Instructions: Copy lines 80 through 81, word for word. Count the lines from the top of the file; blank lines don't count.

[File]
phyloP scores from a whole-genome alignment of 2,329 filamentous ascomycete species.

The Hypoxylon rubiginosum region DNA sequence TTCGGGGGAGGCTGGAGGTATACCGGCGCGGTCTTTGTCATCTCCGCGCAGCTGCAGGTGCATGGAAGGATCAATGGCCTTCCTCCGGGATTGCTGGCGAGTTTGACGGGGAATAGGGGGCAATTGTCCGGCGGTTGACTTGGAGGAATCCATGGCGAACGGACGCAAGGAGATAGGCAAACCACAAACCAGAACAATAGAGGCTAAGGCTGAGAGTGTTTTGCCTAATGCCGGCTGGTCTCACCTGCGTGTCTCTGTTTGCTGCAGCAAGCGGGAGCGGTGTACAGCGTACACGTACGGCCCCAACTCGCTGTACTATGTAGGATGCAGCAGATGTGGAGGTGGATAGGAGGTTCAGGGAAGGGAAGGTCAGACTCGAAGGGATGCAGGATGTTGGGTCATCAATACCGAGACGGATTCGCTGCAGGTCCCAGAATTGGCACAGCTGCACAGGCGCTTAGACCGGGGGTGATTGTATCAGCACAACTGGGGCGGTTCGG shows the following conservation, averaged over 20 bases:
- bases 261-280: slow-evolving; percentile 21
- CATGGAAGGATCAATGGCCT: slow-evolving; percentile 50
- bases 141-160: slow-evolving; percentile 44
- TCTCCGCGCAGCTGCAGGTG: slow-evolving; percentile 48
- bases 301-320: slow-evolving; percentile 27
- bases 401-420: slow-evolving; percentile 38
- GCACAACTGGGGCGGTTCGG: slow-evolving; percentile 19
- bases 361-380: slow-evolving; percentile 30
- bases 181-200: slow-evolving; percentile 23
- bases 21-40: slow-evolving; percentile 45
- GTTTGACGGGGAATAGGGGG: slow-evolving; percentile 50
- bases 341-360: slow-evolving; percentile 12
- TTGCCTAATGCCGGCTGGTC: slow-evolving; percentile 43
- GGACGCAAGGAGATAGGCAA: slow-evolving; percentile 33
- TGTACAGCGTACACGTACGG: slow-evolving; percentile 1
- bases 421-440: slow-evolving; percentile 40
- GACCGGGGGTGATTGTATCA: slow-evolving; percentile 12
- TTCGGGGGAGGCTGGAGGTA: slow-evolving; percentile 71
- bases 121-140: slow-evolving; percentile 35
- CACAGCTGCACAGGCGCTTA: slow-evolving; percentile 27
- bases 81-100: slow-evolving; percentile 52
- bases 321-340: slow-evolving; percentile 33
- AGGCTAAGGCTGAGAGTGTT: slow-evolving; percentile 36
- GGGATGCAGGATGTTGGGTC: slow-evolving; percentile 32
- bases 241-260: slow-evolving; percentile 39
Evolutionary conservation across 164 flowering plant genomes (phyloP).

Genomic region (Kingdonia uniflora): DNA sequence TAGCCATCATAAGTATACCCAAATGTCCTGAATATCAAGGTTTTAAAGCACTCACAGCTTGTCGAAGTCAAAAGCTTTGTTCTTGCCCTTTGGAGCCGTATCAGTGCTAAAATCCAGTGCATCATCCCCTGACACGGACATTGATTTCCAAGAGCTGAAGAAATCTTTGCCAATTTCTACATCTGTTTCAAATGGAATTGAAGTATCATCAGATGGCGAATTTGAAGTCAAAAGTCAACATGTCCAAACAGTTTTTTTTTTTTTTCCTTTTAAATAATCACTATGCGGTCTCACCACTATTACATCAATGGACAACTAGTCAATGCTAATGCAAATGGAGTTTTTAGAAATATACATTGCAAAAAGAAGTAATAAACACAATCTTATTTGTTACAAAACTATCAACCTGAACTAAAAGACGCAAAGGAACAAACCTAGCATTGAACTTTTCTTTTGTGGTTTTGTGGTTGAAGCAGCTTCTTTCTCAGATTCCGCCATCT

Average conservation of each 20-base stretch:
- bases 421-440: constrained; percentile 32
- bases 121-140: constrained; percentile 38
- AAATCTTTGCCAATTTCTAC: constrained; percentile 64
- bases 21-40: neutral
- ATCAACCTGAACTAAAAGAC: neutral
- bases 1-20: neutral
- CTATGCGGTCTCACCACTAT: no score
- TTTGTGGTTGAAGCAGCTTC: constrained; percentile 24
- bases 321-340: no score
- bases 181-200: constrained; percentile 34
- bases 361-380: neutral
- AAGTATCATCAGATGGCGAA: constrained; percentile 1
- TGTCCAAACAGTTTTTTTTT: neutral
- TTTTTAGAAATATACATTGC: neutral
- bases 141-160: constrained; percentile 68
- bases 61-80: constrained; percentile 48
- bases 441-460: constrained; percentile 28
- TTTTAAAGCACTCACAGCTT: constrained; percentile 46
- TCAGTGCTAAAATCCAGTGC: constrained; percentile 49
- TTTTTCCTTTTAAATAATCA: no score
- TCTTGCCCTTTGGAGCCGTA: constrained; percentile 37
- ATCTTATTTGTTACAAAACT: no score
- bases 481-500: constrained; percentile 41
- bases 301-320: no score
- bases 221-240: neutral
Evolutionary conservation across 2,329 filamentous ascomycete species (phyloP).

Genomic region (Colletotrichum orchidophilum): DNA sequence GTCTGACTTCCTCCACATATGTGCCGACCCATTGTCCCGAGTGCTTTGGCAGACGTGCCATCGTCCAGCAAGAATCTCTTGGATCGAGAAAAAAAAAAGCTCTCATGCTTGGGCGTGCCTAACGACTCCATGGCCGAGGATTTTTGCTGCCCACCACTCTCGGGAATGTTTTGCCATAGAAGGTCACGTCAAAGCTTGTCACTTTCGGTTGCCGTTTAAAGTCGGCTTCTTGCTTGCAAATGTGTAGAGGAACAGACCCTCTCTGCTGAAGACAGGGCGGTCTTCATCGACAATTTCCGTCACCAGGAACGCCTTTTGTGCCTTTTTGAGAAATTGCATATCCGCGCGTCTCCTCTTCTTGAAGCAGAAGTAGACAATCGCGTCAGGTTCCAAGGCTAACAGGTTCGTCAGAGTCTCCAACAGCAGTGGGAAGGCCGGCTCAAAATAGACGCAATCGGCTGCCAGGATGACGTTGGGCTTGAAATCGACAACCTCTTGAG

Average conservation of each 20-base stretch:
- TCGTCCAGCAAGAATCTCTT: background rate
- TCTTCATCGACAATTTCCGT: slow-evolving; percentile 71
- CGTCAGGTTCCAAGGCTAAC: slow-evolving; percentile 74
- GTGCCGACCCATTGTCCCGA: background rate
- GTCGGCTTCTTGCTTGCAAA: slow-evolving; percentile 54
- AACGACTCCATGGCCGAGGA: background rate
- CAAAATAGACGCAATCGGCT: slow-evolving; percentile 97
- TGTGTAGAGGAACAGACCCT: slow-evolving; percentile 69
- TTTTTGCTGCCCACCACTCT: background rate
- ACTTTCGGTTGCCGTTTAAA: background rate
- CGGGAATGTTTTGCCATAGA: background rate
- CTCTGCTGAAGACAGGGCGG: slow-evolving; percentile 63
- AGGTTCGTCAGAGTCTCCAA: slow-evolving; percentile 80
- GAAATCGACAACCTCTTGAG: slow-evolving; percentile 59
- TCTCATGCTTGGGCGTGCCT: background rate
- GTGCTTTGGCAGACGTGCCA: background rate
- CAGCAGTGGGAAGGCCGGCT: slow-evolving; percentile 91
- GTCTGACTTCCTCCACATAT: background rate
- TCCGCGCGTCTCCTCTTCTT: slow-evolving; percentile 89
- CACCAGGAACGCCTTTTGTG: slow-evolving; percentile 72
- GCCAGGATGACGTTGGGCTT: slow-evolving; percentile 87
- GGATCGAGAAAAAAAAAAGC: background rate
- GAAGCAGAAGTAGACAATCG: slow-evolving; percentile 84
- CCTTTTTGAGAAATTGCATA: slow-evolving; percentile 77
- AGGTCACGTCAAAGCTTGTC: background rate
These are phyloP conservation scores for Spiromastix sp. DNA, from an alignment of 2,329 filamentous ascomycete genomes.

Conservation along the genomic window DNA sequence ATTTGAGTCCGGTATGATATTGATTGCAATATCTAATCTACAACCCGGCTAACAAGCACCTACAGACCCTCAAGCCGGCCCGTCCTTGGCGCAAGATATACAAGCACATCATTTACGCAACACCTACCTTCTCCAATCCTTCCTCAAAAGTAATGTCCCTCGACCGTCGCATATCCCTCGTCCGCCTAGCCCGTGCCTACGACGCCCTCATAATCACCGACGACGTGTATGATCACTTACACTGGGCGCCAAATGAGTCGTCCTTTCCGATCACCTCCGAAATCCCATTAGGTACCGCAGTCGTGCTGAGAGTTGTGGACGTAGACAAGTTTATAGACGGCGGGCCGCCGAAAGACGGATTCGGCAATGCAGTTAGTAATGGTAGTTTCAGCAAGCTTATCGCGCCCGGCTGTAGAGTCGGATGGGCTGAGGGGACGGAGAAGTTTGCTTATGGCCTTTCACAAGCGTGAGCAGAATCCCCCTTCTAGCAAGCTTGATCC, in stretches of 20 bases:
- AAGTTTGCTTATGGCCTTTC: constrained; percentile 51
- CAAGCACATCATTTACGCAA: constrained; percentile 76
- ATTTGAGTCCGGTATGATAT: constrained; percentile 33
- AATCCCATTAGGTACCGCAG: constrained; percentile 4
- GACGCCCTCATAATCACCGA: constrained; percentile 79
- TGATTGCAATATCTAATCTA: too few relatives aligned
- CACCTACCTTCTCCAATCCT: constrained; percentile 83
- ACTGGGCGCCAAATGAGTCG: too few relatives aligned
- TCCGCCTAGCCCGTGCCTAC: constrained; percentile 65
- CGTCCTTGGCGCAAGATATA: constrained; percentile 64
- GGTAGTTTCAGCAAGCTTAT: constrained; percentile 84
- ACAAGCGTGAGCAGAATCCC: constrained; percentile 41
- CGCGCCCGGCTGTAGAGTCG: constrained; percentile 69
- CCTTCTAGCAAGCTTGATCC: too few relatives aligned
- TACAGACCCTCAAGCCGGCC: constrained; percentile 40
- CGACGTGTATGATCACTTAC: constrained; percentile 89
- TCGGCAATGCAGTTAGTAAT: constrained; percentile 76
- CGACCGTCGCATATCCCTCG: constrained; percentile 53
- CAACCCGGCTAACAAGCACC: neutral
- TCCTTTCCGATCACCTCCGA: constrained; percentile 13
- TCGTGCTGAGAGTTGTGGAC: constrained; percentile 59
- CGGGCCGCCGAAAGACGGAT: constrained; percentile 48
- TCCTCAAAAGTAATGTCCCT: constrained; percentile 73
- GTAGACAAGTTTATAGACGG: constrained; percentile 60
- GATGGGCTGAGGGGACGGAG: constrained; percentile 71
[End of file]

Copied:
- GGATCGAGAAAAAAAAAAGC: background rate
- GAAGCAGAAGTAGACAATCG: slow-evolving; percentile 84